9. Great perspective and reminder. Bitterness can come so easily if we are not careful…. and a step by step walk w/ the Lord keeping our attitudes correct, can sure help. 🙂

    Liked by 1 person

  10. It’s fun to be pursuing an early dream later in life. At times I’ve thought I’m crazy when I hear the youngers in my writing group tell about the years of waiting until their first books were published. I think, “How much longer do I have to wait?” Then I’m reminded that all I’m called to do is be obedient and allow God to do the rest. Let’s keep dreaming together my friend.
    🙂 Patti


  11. It’s always a joy to stop by your blog. Sometimes I regret that I didn’t pursue my passion for writing earlier in my life. I tried several avenues that didn’t quite fit for me–like college journalism. I loved the writing part, but I felt pressured to get interviews in order to meet my deadline. I never thought to relate the Bible story of Sarah to my dream of writing. What an encouragement to be reassured that I can embrace my age and my dream.


    1. And who’s to say that the fulfillment of your dream might have required all the richness of the passage of years in order to become all that God intends? I am always fascinated whenever I try to view time and the unfolding of my days from God’s perspective. One thing’s for sure: not one thing is wasted.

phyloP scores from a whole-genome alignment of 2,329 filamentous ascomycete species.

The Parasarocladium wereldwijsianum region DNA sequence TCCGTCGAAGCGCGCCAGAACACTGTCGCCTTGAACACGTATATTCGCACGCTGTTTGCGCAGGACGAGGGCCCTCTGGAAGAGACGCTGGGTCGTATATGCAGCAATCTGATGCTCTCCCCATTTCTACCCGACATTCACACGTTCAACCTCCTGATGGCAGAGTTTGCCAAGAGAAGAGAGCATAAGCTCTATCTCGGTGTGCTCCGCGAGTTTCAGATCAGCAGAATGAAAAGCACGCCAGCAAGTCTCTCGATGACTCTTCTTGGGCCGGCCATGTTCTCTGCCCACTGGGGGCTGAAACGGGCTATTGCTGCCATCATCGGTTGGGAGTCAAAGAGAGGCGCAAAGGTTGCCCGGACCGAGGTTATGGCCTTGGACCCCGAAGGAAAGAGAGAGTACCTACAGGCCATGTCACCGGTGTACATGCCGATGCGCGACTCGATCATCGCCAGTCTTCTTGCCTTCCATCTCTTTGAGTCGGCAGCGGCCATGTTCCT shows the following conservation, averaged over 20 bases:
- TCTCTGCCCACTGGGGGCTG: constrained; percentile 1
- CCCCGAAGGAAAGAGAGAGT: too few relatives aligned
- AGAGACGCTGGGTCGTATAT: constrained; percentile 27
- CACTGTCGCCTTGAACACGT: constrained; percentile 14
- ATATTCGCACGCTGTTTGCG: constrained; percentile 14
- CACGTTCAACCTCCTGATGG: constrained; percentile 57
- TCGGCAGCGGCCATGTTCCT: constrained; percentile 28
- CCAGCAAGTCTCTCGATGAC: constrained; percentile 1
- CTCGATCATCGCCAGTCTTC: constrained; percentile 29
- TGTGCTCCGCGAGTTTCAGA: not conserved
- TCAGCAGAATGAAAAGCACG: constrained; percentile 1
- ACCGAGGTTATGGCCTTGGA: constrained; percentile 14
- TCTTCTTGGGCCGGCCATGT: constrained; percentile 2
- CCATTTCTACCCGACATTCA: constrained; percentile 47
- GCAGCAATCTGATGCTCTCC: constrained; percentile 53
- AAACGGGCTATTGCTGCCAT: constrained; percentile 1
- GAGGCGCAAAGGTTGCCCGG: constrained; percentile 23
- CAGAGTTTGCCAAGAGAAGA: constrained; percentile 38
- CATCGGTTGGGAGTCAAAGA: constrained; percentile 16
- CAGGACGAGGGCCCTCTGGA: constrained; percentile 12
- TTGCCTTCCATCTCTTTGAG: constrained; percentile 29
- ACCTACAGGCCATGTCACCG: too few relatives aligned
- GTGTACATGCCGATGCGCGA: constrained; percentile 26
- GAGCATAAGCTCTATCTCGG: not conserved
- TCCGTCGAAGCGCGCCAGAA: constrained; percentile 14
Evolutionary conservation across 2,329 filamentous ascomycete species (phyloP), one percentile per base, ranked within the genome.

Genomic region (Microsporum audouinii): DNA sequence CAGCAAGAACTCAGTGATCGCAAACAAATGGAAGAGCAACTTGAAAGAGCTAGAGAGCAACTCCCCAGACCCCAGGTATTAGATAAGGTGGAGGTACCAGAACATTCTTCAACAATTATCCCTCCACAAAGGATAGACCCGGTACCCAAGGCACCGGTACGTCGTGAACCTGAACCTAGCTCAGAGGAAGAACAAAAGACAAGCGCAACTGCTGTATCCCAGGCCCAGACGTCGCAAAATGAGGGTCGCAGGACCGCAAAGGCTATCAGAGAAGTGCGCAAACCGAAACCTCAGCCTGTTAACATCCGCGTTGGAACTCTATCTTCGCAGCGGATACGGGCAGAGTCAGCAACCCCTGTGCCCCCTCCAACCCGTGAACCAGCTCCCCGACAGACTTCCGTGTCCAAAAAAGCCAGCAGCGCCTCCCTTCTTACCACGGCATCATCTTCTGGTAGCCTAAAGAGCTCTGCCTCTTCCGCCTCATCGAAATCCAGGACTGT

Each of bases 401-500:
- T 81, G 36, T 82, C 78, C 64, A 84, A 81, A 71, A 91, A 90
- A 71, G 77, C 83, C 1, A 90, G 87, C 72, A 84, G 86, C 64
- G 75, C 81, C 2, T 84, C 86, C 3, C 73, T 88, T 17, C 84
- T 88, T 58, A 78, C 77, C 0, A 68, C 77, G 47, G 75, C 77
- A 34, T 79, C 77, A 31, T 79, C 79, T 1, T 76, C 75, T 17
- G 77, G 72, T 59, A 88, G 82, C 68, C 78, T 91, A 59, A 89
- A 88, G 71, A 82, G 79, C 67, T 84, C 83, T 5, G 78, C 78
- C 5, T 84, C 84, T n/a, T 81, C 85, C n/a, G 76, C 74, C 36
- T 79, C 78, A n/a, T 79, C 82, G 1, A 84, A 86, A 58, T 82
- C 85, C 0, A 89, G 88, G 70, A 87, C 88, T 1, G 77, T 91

12. It’s so interesting to me that you are sharing about this. My dad will turn 70 next spring. His parents and my mom’s parents both died young. I don’t know that any reached 70, though I could be wrong. Anyway, my dad’s story (short version!) is that he was an Air Force brat, went to college in Turkey and was studying to convert to Islam after basically being an agnostic. He got a 2-minute gospel presentation probably from a Campus Crusade type person, though he has no idea since he didn’t know the guy and never saw him again. Somehow he received an application to a Christian college here in the states. No one he knew sent it and he did not request it. He attended, met my mom, they married after college, he did a couple years of seminary, they joined a missions agency, had me, went to Africa for a first term. When it came time for furlough, they came home expecting to go back. He got asked to take over a leadership and recruitment position within the US sending base. So we moved back here and I grew up stateside. That position and several other happenings afforded my dad time to travel to share the gospel, to recruit missionaries, to visit new places. Anyway, around age 50 he figured he had done everything he really wanted to in life, but he was in pretty decent health. He used to be a runner, so he ran a couple of marathons in his early to mid-50s. But every 5 or 10 years now, he writes a new “mission statement” and plan for his next years. It’s not that he planned to die at 50 but he had achieved a lot of his dreams. Finances were never great, so he had a few places on his list, but had been to all of them. *All* of that to say that yes, we let go of some dreams, we hold on to others, and then sometimes we even get to plan new ones! I love considering the life of Sarah in terms of waiting expectantly on God and realizing that though we have a word from God (even dreams, desires, goals), they may not turn out like we think they will. It’s fascinating to watch God’s plans unfold in our lives!